Why Gain in the Senate But Midterm Loss in the House? Evidence from a Natural Experiment
Legislative Studies Quarterly XXIII:79-89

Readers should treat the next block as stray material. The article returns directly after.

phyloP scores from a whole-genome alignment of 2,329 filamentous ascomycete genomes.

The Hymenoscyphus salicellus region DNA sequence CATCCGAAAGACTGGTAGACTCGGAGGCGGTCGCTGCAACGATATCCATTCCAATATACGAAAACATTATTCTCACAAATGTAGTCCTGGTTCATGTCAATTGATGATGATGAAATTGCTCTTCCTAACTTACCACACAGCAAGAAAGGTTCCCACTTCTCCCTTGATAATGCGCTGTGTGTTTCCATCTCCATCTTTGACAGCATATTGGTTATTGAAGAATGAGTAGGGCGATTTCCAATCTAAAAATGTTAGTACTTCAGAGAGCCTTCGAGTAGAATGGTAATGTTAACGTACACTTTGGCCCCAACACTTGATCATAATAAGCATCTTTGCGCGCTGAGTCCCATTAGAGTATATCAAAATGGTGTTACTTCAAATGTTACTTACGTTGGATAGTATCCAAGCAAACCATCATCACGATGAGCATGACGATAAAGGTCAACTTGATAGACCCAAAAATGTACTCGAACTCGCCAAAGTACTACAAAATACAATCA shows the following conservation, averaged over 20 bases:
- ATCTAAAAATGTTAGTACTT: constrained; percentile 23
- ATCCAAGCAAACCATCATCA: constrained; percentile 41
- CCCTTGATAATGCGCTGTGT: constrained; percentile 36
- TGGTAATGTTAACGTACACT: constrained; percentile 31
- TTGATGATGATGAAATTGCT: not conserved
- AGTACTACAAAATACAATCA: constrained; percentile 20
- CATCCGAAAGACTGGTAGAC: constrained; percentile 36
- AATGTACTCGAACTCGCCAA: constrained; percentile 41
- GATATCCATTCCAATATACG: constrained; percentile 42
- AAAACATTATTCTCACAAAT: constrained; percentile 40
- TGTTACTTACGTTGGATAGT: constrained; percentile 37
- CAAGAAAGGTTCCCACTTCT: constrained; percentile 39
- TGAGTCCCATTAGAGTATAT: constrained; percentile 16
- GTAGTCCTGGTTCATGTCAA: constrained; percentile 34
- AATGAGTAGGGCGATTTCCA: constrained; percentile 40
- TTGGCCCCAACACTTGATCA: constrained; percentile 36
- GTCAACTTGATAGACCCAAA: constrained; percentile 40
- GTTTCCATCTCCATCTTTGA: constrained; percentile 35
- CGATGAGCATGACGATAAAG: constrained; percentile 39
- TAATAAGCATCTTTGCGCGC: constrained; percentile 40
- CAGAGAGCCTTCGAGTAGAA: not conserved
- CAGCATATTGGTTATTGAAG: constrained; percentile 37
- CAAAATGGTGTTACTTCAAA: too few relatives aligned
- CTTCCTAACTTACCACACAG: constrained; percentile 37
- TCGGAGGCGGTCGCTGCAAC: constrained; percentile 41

In this note we use the Senate's six-year election cycle to explain why the "iron law of midterm loss" that applies so consistently to the House works with less certainty in the Senate; in fact, since 1946 there have been three instances (1962, 1970, and 1982) where the Senate has experienced no midterm loss. To explain the differing nature of midterm seat change in the Senate, we employ a natural experiment in which Senate midterm elections (1946-1994) are categorized in the following way: (1) The same party controlled the White House two and six years prior to the midterm; or (2) a different party held the presidency six years as compared to two years before the midterm. We hypothesize that, in the first situation, midterm loss forces are mutually reinforcing; thus, the Senate experiences large and unidirectional seat changes against the party that holds the White House. In the later situation, however, the electoral cycle effects (t-2 and t-6) run counter to one another and, therefore, seat change is not unidirectional, midterm loss is lessened, and there is even the potential for midterm gain. In fact, all of the midterm gains in the Senate in the 20th century occur in this situation.

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